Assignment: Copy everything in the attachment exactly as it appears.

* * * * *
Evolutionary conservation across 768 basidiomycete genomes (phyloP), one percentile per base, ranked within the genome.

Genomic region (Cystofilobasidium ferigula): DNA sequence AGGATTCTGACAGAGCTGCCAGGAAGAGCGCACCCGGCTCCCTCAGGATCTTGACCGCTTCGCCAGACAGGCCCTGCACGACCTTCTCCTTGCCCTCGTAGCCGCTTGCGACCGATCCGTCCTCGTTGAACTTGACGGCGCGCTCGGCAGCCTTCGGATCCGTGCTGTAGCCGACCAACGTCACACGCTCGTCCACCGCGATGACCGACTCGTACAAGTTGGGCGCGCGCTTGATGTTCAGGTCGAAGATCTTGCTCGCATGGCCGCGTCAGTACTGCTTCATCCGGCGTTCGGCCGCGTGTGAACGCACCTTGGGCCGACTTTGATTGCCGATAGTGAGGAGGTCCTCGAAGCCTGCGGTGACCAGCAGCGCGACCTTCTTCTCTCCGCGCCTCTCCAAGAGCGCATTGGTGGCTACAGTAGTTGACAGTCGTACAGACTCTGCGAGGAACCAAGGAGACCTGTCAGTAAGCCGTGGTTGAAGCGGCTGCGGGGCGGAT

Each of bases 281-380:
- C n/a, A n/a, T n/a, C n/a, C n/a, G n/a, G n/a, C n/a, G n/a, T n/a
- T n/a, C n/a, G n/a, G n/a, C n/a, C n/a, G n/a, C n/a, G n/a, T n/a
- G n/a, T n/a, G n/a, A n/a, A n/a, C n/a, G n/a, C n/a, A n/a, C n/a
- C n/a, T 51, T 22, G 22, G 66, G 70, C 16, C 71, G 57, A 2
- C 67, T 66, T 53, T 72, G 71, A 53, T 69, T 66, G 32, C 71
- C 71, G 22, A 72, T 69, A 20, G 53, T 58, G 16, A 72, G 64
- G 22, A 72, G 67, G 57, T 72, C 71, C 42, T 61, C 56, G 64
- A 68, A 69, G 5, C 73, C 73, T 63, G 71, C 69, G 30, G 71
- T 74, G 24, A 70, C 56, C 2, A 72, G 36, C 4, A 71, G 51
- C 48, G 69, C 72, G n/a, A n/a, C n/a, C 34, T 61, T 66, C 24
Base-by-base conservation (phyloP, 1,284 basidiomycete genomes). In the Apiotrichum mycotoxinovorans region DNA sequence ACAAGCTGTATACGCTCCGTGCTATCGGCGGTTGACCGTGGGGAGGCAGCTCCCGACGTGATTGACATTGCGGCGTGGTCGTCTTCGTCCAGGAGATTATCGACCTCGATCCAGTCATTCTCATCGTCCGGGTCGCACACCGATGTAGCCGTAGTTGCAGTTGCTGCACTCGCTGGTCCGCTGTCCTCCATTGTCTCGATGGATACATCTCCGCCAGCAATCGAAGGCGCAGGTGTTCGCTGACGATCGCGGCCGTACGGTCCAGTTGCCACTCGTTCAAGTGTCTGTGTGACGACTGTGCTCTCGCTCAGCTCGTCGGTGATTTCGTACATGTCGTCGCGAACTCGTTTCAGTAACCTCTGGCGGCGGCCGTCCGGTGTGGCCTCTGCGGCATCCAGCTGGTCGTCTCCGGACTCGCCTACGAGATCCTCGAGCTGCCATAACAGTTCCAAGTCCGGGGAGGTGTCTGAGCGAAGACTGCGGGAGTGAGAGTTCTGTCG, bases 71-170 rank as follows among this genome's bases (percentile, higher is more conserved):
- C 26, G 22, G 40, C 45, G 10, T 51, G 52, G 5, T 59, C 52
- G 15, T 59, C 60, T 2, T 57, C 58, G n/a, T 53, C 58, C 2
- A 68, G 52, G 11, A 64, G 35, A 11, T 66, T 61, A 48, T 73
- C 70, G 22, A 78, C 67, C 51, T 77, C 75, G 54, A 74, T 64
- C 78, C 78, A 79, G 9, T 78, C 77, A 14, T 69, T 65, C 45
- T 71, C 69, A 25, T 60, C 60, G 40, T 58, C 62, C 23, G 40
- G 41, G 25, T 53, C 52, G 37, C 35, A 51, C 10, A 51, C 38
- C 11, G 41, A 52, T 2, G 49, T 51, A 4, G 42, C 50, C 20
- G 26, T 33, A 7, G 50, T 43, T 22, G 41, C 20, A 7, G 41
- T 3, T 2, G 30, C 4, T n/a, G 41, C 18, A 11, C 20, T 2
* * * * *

Evolutionary conservation across 768 basidiomycete genomes (phyloP), one percentile per base, ranked within the genome.

Genomic region (Cystofilobasidium ferigula): DNA sequence AGGATTCTGACAGAGCTGCCAGGAAGAGCGCACCCGGCTCCCTCAGGATCTTGACCGCTTCGCCAGACAGGCCCTGCACGACCTTCTCCTTGCCCTCGTAGCCGCTTGCGACCGATCCGTCCTCGTTGAACTTGACGGCGCGCTCGGCAGCCTTCGGATCCGTGCTGTAGCCGACCAACGTCACACGCTCGTCCACCGCGATGACCGACTCGTACAAGTTGGGCGCGCGCTTGATGTTCAGGTCGAAGATCTTGCTCGCATGGCCGCGTCAGTACTGCTTCATCCGGCGTTCGGCCGCGTGTGAACGCACCTTGGGCCGACTTTGATTGCCGATAGTGAGGAGGTCCTCGAAGCCTGCGGTGACCAGCAGCGCGACCTTCTTCTCTCCGCGCCTCTCCAAGAGCGCATTGGTGGCTACAGTAGTTGACAGTCGTACAGACTCTGCGAGGAACCAAGGAGACCTGTCAGTAAGCCGTGGTTGAAGCGGCTGCGGGGCGGAT

Each of bases 281-380:
- C n/a, A n/a, T n/a, C n/a, C n/a, G n/a, G n/a, C n/a, G n/a, T n/a
- T n/a, C n/a, G n/a, G n/a, C n/a, C n/a, G n/a, C n/a, G n/a, T n/a
- G n/a, T n/a, G n/a, A n/a, A n/a, C n/a, G n/a, C n/a, A n/a, C n/a
- C n/a, T 51, T 22, G 22, G 66, G 70, C 16, C 71, G 57, A 2
- C 67, T 66, T 53, T 72, G 71, A 53, T 69, T 66, G 32, C 71
- C 71, G 22, A 72, T 69, A 20, G 53, T 58, G 16, A 72, G 64
- G 22, A 72, G 67, G 57, T 72, C 71, C 42, T 61, C 56, G 64
- A 68, A 69, G 5, C 73, C 73, T 63, G 71, C 69, G 30, G 71
- T 74, G 24, A 70, C 56, C 2, A 72, G 36, C 4, A 71, G 51
- C 48, G 69, C 72, G n/a, A n/a, C n/a, C 34, T 61, T 66, C 24
Base-by-base conservation (phyloP, 1,284 basidiomycete genomes). In the Apiotrichum mycotoxinovorans region DNA sequence ACAAGCTGTATACGCTCCGTGCTATCGGCGGTTGACCGTGGGGAGGCAGCTCCCGACGTGATTGACATTGCGGCGTGGTCGTCTTCGTCCAGGAGATTATCGACCTCGATCCAGTCATTCTCATCGTCCGGGTCGCACACCGATGTAGCCGTAGTTGCAGTTGCTGCACTCGCTGGTCCGCTGTCCTCCATTGTCTCGATGGATACATCTCCGCCAGCAATCGAAGGCGCAGGTGTTCGCTGACGATCGCGGCCGTACGGTCCAGTTGCCACTCGTTCAAGTGTCTGTGTGACGACTGTGCTCTCGCTCAGCTCGTCGGTGATTTCGTACATGTCGTCGCGAACTCGTTTCAGTAACCTCTGGCGGCGGCCGTCCGGTGTGGCCTCTGCGGCATCCAGCTGGTCGTCTCCGGACTCGCCTACGAGATCCTCGAGCTGCCATAACAGTTCCAAGTCCGGGGAGGTGTCTGAGCGAAGACTGCGGGAGTGAGAGTTCTGTCG, bases 71-170 rank as follows among this genome's bases (percentile, higher is more conserved):
- C 26, G 22, G 40, C 45, G 10, T 51, G 52, G 5, T 59, C 52
- G 15, T 59, C 60, T 2, T 57, C 58, G n/a, T 53, C 58, C 2
- A 68, G 52, G 11, A 64, G 35, A 11, T 66, T 61, A 48, T 73
- C 70, G 22, A 78, C 67, C 51, T 77, C 75, G 54, A 74, T 64
- C 78, C 78, A 79, G 9, T 78, C 77, A 14, T 69, T 65, C 45
- T 71, C 69, A 25, T 60, C 60, G 40, T 58, C 62, C 23, G 40
- G 41, G 25, T 53, C 52, G 37, C 35, A 51, C 10, A 51, C 38
- C 11, G 41, A 52, T 2, G 49, T 51, A 4, G 42, C 50, C 20
- G 26, T 33, A 7, G 50, T 43, T 22, G 41, C 20, A 7, G 41
- T 3, T 2, G 30, C 4, T n/a, G 41, C 18, A 11, C 20, T 2